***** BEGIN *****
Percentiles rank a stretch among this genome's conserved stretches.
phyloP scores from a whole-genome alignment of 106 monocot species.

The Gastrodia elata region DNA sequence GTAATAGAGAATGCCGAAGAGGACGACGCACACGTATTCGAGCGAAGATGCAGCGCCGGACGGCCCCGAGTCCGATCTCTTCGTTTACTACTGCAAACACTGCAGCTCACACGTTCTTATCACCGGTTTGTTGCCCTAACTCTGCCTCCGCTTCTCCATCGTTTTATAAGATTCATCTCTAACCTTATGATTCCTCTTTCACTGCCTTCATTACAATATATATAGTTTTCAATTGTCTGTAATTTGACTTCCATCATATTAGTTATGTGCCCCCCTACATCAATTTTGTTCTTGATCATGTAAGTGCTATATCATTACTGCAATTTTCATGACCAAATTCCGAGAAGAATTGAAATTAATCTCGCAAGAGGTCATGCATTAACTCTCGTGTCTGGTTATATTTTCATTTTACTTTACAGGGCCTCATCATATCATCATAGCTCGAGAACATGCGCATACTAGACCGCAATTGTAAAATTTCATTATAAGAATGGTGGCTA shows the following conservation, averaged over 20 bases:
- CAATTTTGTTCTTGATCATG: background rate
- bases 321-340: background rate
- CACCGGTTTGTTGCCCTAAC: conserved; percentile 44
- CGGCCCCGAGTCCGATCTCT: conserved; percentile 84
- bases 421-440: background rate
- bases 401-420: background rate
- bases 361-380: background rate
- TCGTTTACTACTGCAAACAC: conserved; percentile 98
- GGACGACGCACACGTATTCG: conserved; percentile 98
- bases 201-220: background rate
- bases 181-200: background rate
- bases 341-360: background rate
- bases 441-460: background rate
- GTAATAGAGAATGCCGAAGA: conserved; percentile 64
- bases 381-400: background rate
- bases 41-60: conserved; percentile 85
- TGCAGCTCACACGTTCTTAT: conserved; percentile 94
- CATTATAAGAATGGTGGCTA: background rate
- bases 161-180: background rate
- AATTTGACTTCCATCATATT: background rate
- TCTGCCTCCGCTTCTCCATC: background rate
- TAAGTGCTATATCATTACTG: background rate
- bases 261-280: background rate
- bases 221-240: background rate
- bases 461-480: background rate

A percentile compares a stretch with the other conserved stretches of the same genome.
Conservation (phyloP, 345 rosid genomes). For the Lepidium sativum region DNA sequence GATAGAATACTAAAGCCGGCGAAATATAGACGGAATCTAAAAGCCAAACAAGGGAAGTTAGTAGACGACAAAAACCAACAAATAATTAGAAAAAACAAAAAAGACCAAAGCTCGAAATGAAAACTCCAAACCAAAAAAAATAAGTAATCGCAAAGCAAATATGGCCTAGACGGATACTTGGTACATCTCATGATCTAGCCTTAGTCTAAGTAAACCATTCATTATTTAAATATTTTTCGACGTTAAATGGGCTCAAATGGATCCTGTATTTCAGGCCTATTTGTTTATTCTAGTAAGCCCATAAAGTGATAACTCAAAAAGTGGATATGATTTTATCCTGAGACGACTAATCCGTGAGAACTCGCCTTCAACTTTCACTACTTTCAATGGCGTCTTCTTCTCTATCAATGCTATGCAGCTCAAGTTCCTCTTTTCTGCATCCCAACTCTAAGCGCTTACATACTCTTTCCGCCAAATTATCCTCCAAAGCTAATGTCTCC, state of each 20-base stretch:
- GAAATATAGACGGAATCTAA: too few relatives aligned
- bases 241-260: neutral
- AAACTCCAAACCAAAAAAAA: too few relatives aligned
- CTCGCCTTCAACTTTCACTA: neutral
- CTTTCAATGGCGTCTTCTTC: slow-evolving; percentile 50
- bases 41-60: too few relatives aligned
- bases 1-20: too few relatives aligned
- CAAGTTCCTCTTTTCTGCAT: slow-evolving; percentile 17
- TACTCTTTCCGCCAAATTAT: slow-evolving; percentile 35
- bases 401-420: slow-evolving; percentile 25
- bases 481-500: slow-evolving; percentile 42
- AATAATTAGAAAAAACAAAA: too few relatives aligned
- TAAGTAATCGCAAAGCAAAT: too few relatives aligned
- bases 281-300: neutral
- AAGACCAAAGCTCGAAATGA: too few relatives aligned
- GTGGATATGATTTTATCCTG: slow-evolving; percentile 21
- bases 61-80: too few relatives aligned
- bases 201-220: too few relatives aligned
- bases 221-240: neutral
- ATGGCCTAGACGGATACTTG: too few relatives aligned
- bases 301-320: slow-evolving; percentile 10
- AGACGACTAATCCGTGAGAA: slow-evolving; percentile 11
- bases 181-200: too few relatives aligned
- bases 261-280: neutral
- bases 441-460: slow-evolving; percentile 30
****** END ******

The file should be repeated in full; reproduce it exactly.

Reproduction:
Percentiles rank a stretch among this genome's conserved stretches.
phyloP scores from a whole-genome alignment of 106 monocot species.

The Gastrodia elata region DNA sequence GTAATAGAGAATGCCGAAGAGGACGACGCACACGTATTCGAGCGAAGATGCAGCGCCGGACGGCCCCGAGTCCGATCTCTTCGTTTACTACTGCAAACACTGCAGCTCACACGTTCTTATCACCGGTTTGTTGCCCTAACTCTGCCTCCGCTTCTCCATCGTTTTATAAGATTCATCTCTAACCTTATGATTCCTCTTTCACTGCCTTCATTACAATATATATAGTTTTCAATTGTCTGTAATTTGACTTCCATCATATTAGTTATGTGCCCCCCTACATCAATTTTGTTCTTGATCATGTAAGTGCTATATCATTACTGCAATTTTCATGACCAAATTCCGAGAAGAATTGAAATTAATCTCGCAAGAGGTCATGCATTAACTCTCGTGTCTGGTTATATTTTCATTTTACTTTACAGGGCCTCATCATATCATCATAGCTCGAGAACATGCGCATACTAGACCGCAATTGTAAAATTTCATTATAAGAATGGTGGCTA shows the following conservation, averaged over 20 bases:
- CAATTTTGTTCTTGATCATG: background rate
- bases 321-340: background rate
- CACCGGTTTGTTGCCCTAAC: conserved; percentile 44
- CGGCCCCGAGTCCGATCTCT: conserved; percentile 84
- bases 421-440: background rate
- bases 401-420: background rate
- bases 361-380: background rate
- TCGTTTACTACTGCAAACAC: conserved; percentile 98
- GGACGACGCACACGTATTCG: conserved; percentile 98
- bases 201-220: background rate
- bases 181-200: background rate
- bases 341-360: background rate
- bases 441-460: background rate
- GTAATAGAGAATGCCGAAGA: conserved; percentile 64
- bases 381-400: background rate
- bases 41-60: conserved; percentile 85
- TGCAGCTCACACGTTCTTAT: conserved; percentile 94
- CATTATAAGAATGGTGGCTA: background rate
- bases 161-180: background rate
- AATTTGACTTCCATCATATT: background rate
- TCTGCCTCCGCTTCTCCATC: background rate
- TAAGTGCTATATCATTACTG: background rate
- bases 261-280: background rate
- bases 221-240: background rate
- bases 461-480: background rate

A percentile compares a stretch with the other conserved stretches of the same genome.
Conservation (phyloP, 345 rosid genomes). For the Lepidium sativum region DNA sequence GATAGAATACTAAAGCCGGCGAAATATAGACGGAATCTAAAAGCCAAACAAGGGAAGTTAGTAGACGACAAAAACCAACAAATAATTAGAAAAAACAAAAAAGACCAAAGCTCGAAATGAAAACTCCAAACCAAAAAAAATAAGTAATCGCAAAGCAAATATGGCCTAGACGGATACTTGGTACATCTCATGATCTAGCCTTAGTCTAAGTAAACCATTCATTATTTAAATATTTTTCGACGTTAAATGGGCTCAAATGGATCCTGTATTTCAGGCCTATTTGTTTATTCTAGTAAGCCCATAAAGTGATAACTCAAAAAGTGGATATGATTTTATCCTGAGACGACTAATCCGTGAGAACTCGCCTTCAACTTTCACTACTTTCAATGGCGTCTTCTTCTCTATCAATGCTATGCAGCTCAAGTTCCTCTTTTCTGCATCCCAACTCTAAGCGCTTACATACTCTTTCCGCCAAATTATCCTCCAAAGCTAATGTCTCC, state of each 20-base stretch:
- GAAATATAGACGGAATCTAA: too few relatives aligned
- bases 241-260: neutral
- AAACTCCAAACCAAAAAAAA: too few relatives aligned
- CTCGCCTTCAACTTTCACTA: neutral
- CTTTCAATGGCGTCTTCTTC: slow-evolving; percentile 50
- bases 41-60: too few relatives aligned
- bases 1-20: too few relatives aligned
- CAAGTTCCTCTTTTCTGCAT: slow-evolving; percentile 17
- TACTCTTTCCGCCAAATTAT: slow-evolving; percentile 35
- bases 401-420: slow-evolving; percentile 25
- bases 481-500: slow-evolving; percentile 42
- AATAATTAGAAAAAACAAAA: too few relatives aligned
- TAAGTAATCGCAAAGCAAAT: too few relatives aligned
- bases 281-300: neutral
- AAGACCAAAGCTCGAAATGA: too few relatives aligned
- GTGGATATGATTTTATCCTG: slow-evolving; percentile 21
- bases 61-80: too few relatives aligned
- bases 201-220: too few relatives aligned
- bases 221-240: neutral
- ATGGCCTAGACGGATACTTG: too few relatives aligned
- bases 301-320: slow-evolving; percentile 10
- AGACGACTAATCCGTGAGAA: slow-evolving; percentile 11
- bases 181-200: too few relatives aligned
- bases 261-280: neutral
- bases 441-460: slow-evolving; percentile 30